Competition & Antitrust, China updates

Unreliable Entity List embraces abuse of dominance under Anti-monopoly Law
AnJie Law Firm
  • China
  • 04 July 2019

The Ministry of Commerce of China recently announced the establishment of an Unreliable Entity List (UEL) targeting foreign entities and individuals that (among other things) fail to comply with the principles of the market economy or threaten China's national security. It is anticipated that the UEL will rely heavily on the Anti-monopoly Law, especially in relation to foreign entities with a noticeable market presence in China.

Chemical giant Eastman slapped with fine for abuse of market dominance
AnJie Law Firm
  • China
  • 30 May 2019

The Shanghai Market Regulation Bureau (SMRB) recently issued a penalty decision addressed to Eastman (China) Investment Management Co, Ltd, a Chinese subsidiary of US Chemical firm Eastman Chemical Company. Since this is the first antitrust enforcement decision to be issued by the SMRB since its establishment, it has drawn significant attention from commentators who have attempted to identify the bureau's enforcement approach.

Antitrust enforcement review 2018: monopoly investigations
AnJie Law Firm
  • China
  • 23 May 2019

Although still fairly new, the State Administration for Market Regulation (SAMR) diligently investigated and penalised monopolistic behaviour in 2018, publishing a dozen cases alongside its local enforcement agencies which attracted media attention. Notably, livelihood-related industries (including the pharmaceutical industry) and trade associations appeared to come under the SAMR's spotlight.

National People's Congress revises Anti-unfair Competition Law to fight trade secret infringement
AnJie Law Firm
  • China
  • 09 May 2019

The National People's Congress recently passed and published revisions to the Anti-unfair Competition Law. The revisions focus primarily on trade secret infringement, as trade secrets are regarded as one of the core competitive advantages in today's business world. The main amendments include widening the definition of 'infringer', increasing penalties for infringement and alleviating the burden of proof for plaintiffs.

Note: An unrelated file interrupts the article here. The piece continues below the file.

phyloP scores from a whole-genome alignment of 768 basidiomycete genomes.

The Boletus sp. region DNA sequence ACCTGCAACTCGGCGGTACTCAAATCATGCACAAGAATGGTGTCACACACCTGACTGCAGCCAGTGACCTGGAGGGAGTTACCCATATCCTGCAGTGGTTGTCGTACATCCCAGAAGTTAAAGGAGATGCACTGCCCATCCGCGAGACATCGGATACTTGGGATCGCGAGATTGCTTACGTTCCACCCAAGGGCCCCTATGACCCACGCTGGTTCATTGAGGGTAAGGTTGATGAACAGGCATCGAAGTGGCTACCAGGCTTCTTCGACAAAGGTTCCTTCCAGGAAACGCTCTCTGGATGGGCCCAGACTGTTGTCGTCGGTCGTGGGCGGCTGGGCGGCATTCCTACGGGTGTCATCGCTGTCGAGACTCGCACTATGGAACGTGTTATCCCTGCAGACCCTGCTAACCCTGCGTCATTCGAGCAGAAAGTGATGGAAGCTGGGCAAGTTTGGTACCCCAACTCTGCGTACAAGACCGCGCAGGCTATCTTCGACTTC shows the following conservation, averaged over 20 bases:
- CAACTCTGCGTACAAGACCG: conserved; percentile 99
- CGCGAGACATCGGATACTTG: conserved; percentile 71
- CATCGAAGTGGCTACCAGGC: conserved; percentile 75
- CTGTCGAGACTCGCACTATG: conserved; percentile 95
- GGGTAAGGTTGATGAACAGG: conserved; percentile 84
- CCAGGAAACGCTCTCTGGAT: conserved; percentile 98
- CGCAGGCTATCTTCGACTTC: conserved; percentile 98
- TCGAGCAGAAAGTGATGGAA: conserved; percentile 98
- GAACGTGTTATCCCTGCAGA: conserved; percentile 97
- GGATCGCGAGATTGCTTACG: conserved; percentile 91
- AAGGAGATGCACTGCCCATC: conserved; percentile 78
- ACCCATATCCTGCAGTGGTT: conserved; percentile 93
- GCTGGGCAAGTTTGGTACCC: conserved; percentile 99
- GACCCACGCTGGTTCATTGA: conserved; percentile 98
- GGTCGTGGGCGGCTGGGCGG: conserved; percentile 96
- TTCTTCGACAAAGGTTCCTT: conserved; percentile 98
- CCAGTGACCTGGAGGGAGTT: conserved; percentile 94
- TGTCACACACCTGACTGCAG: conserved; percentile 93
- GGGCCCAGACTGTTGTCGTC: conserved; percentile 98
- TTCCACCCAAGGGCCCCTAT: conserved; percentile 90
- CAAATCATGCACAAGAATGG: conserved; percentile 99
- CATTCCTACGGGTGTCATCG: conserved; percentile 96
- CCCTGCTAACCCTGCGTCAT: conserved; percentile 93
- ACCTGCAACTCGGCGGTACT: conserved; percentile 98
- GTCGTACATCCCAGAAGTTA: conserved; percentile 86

Chip industry merger filings: what you need to know
AnJie Law Firm
  • China
  • 11 April 2019

The refusal of the Chinese antitrust authority to green light the Qualcomm/NXP merger garnered significant attention and shone a spotlight on China's merger review practice, particularly with regard to the chip industry. This article provides an overview of Chinese merger control by examining the major chip industry mergers that the former Ministry of Commerce and the current State Administration for Market Regulation have approved with remedies to date.

Merger control review 2018
AnJie Law Firm
  • China
  • 28 February 2019

In 2018 the newly formed State Administration for Market Regulation (SAMR) maintained a rigorous and prudent attitude towards merger control review. There was a significant increase in the number of cases concluded and the efficiency with which they were done so. As regards the cases which were conditionally approved, the SAMR imposed various tailored conditions. In addition, the SAMR investigated more non-filing cases and imposed more penalties on non-filers compared with 2017.

A new era – 2018 Anti-monopoly Law enforcement highlights
AnJie Law Firm
  • China
  • 07 February 2019

China reached a number of Anti-monopoly Law enforcement and development milestones in 2018. For example, the newly established State Administration for Market Regulation completed the consolidation of the country's former government antitrust agencies and amended a number of Anti-monopoly Law regulations. Although this institutional reform took a significant amount of time, public enforcement remained active. In addition, there were a number of private antitrust enforcement developments.